6.25.Flexible roll of silver nanowire coated films used as a transparent EMI shield
6.26.Commodity price of silver as a function of year between 1976 and 2013
6.27.All-in-One LG monitors using silver nanowires
6.28.Huawei smart phone with Cambrios's silver nanowires
6.29.Process for manufacturing graphene using the chemical vapour deposition technique
6.30.Process flow for a typical transfer process of graphene from a copper substrate and onto a polymer sheet
6.31.The process flow for transferring graphene from Cu substrates using self-release layers
6.32.Process flow for transfer graphene from a Cu substrate using a bubbling process
6.33.Example of large-sized cylindrical copper furnace
6.34.Sheet resistance as a function of transmittance for best laboratory scale graphene derived using the oxidation-reduction techniques (it produces powders)
6.35.Sheet resistance as a function of transmittance for best laboratory scale graphene derived using CVD (it produces sheets)
6.36.Sheet resistance as a function of transmission for graphene compared with ITO
6.37.Sheet resistance as a function of thickness for different TCF technologies
6.38.Sheet resistance as a function of bending angle for graphene, CNT and ITO films
6.39.Flexible graphene transparent conductive sheet
6.40.Patent filing by company or institution and by patent authority 2012
6.41.Prototype of a graphene-enabled touch sensor
6.42.Prototype of a large-sized graphene transparent conductive film
6.43.Types and quality of CNTs
6.44.Single-walled carbon nanotube schematic
6.45.Single-walled carbon nanotube - real image
6.46.Steps required to separate the SWCNTs into pure semiconducting or metallic ones
6.47.The deposition roll process
6.48.CNT networks without full surface coverage
6.49.High concentration of CNTs on a surface
6.50.Sheet resistance as a function of optical tranmission
6.51.Sheet resistance of laboratory scale purified SWCNT
6.52.Sheet resistance of SWNTs vs. MWNTs
6.53.Sheet resistance of SWCNTs deposited using different techniques
6.54.Variations in sheet resistance as a function of bending cycle
6.55.CNT film applied to a 3D surface
6.56.Comparing the stack complexity and calculated reflection of CNT-based and ITO-based TCFs
6.57.Example of CNT TFC-based mobile phone
6.58.Example of CNT transparent conductive film
6.59.Example of flexible CNT transpatenc conductive film
6.60.Example of flexible CNT transpatenc conductive film
6.61.Chemical structure of PDOT:PSS
6.62.Schematic picture of a dispersed gel particle
6.63.A process flow for patterning PDOT:PSS using photolithography and CELVIOSTM etchant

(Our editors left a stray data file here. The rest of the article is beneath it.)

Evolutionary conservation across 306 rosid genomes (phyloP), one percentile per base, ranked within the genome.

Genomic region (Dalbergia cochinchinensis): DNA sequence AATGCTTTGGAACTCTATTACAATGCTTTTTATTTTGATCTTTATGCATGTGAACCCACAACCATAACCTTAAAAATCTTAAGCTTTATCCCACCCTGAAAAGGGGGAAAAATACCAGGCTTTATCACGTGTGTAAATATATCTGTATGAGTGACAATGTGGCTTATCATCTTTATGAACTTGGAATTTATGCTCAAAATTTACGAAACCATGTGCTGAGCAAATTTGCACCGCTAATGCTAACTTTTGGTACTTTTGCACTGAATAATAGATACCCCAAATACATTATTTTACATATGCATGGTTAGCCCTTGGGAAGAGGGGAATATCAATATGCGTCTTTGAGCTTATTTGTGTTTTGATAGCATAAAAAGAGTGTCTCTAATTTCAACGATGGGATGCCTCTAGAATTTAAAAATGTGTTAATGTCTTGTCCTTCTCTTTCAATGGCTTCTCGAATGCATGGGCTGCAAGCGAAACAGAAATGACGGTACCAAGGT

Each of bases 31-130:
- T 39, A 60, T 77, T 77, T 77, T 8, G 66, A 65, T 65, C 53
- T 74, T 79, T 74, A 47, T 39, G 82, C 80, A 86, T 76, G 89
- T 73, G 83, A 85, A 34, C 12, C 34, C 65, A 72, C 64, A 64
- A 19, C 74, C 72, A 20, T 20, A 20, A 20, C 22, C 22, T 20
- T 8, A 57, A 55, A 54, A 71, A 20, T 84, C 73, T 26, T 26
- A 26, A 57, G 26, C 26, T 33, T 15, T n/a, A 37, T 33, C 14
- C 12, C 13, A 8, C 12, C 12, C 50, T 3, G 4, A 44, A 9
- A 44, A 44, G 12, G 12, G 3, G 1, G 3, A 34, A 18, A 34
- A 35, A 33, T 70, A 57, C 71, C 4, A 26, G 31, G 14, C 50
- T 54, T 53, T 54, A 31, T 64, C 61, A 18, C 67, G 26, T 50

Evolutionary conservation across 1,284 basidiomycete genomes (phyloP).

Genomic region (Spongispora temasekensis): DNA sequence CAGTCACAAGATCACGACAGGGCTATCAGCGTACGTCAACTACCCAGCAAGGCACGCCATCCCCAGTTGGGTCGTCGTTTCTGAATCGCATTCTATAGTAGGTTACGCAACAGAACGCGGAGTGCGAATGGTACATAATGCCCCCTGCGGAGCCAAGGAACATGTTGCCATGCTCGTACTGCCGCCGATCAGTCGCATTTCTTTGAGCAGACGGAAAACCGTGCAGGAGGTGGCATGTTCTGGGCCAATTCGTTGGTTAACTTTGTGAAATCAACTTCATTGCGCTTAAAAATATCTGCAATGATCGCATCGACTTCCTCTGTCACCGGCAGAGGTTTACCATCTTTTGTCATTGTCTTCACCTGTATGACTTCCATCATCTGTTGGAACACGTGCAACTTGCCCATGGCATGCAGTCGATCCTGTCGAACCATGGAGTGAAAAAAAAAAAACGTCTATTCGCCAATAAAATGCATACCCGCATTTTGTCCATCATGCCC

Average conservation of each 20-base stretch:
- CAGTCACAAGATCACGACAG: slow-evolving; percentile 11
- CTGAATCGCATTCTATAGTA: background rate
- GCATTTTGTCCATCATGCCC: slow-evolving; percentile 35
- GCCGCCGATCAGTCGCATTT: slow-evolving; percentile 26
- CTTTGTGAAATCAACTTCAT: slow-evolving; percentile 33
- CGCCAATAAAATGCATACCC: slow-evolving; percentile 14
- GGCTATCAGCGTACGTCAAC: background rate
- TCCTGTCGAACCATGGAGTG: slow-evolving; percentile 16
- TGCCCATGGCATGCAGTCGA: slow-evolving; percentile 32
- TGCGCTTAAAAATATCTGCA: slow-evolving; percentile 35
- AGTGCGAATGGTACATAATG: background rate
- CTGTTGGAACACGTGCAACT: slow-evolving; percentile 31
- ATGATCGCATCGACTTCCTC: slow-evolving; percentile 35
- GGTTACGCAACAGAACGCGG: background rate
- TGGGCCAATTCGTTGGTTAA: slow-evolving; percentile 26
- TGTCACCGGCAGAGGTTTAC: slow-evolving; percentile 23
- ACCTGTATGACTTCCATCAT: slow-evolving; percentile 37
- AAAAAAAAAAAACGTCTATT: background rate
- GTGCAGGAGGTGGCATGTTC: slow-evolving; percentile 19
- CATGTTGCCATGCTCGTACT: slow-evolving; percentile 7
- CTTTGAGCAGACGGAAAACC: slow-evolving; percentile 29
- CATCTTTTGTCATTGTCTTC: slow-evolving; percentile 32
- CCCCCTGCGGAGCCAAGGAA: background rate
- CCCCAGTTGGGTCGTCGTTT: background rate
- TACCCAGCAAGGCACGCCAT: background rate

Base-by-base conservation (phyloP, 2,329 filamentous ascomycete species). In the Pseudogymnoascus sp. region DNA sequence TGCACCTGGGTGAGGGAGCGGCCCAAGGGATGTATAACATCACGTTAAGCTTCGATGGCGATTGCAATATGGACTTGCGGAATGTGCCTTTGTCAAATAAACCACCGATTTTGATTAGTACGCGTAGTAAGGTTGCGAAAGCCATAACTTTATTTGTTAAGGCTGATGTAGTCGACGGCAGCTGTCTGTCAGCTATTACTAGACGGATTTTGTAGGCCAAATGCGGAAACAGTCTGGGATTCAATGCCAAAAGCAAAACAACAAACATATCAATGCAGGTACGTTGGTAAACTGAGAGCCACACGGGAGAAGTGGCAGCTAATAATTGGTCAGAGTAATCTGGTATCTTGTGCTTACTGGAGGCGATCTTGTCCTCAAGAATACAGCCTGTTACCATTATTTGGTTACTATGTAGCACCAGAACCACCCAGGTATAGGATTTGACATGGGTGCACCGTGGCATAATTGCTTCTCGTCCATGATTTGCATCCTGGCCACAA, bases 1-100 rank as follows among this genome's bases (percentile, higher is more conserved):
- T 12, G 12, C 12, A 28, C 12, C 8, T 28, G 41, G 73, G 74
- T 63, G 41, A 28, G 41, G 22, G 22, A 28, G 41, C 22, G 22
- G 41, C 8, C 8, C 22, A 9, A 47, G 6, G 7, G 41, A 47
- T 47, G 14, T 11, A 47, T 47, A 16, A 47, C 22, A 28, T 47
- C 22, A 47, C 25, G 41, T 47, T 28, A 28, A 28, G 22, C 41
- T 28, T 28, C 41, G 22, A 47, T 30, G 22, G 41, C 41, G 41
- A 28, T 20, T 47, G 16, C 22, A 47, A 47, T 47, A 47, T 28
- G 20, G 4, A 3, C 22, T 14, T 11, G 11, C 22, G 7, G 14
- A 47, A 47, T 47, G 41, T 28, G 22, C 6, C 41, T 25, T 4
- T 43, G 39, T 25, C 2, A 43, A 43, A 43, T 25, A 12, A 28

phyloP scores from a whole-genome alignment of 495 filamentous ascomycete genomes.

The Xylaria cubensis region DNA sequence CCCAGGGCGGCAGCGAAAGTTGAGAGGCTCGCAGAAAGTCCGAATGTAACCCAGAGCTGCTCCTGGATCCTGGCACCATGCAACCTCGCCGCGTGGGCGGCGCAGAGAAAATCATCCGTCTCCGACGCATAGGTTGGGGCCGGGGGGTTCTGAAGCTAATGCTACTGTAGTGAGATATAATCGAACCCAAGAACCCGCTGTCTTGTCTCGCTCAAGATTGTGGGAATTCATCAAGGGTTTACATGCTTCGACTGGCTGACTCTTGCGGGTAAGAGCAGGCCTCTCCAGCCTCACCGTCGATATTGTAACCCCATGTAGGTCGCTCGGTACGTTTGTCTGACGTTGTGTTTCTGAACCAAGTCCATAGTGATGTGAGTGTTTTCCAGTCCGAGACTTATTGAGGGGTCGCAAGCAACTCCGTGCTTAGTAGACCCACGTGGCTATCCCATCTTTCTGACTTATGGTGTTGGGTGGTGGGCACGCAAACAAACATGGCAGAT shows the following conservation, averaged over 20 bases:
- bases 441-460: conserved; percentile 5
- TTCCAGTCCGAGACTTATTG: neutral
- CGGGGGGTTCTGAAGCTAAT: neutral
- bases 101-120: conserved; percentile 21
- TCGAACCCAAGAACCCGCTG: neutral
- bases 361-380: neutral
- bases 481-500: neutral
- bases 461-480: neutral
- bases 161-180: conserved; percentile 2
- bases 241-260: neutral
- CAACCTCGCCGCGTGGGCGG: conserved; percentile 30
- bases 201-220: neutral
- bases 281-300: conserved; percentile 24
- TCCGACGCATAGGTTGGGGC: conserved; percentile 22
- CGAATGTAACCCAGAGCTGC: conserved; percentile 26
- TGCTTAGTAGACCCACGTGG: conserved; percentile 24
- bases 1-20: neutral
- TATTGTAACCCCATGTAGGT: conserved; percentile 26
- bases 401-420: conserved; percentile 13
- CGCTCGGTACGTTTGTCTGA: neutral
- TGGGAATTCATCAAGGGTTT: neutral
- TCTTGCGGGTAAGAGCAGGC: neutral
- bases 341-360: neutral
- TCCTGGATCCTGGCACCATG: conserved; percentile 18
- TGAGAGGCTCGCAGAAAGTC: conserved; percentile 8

6.64.A process flow for patterning PDOT:PSS using gravure (or screen) printing and CELVIOSTM etchant
6.65.Comparing the performance of ITO on foil (similar to ITO on PET) with PEDOT:PSS in 2002
6.66.Optical transmission (%) as a function of wavelength for different grades of PDOT:PSS on glass
6.67.Improvements in performance of PDOT:PSS
6.68.Improvement in conductivity for PDOT:PSS has a function of year
6.69.Optical transmission as a function of sheet resistance for PDOT:PSS/PET films (here referred to as Baytron) compared with common ITO-on-PET films on the market
6.70.Optical transmission (%) of PDOT/PET and PET as a function of wavelength (screen printed PDOT)
6.71.Relative changes in sheet resistance as a function of number of bending cycles (bending radius 8mm) for ITO/PET and PDOT:PSS/PET films
6.72.Changes in sheet resistance as a function of radius of curvature for ITO/PET and PEDOT:PSS/PET films
6.73.Sheet resistance as a function distance from fixed point in PDOT:PSS films
6.74.Silver nanowires, metal mesh ad PDOT
6.75.Change in sheet resistance as a function of exposure time to effective sunlight
6.76.A Navigation system with a resistive touch technology (continous film) incorporating PDOT:Fil
6.77.A laptop incorporating a PDOT:PSS as the sensing layer and resistive touch technology
6.78.A small-sized capacitive tocuh sensor using PDOT:PSS
6.79.Various touch-enabled mobile front covers incorporating PDOT:PSS
6.80.An OLED lighting device with PDOT:PSS TCF layer
6.81.A 12.5 cm2 OLED on PET with a PDOT transparent conductive layer
6.82.A typical device stack for PDOT:PSS TCF films coated by Eastman Kodak
6.83.Various metal grid patterns
6.84.Concept behind a metal grid TCF
6.85.Transparent conductive films printed using high precision screen printing on PET substrates
6.86.Sheet resistance as a function of optical transmission for different materials
6.87.Title missing
6.88.A schematic of the manufacturing process flow used by UniPixel
6.89.Various touch sensor film configurations produced by UniPixel. suitable for projective capacitive
6.90.Metal mesh pattern structure produced by UniPixel
6.91.Product characteristics for transparent conductive films produced using embossing/plating by UniPixel
6.92.Nanoparticle tracks embedded in the substrate
6.93.The difference between embedded and overlaid track configuration
6.94.A schematic giving insight into MNTech's manufacturing process and a table outlining performance levels
6.95.Manufacturing process flow for making metal mesh TCFs using silver halides
6.96.Metalized mesh (etched copper metalized film
6.97.Picture and pattern of transparent thermally conductive film
6.98.Key performance data characteristics 3M's metal mesh TCFs
6.99.An example of a photo-lithographically-patterned silver metal mesh TCF
6.100.A suggested production method for creating 3M's silver metal mesh based on their patents
6.101.A schematic of the Rolith's production process using a rolling photolithography equipment
6.102.Comparing transmission vs sheet resistance of Rolith's metal mesh again Cambrios, Cima Nanotech, Heraeus, Canatu's and Unidym's products
6.103.Transmission as a function of wavelength for Rolith's transparent conductors
6.104.Image of metal mesh structure created using rolling photolithography
6.105.Application areas using fine micro wire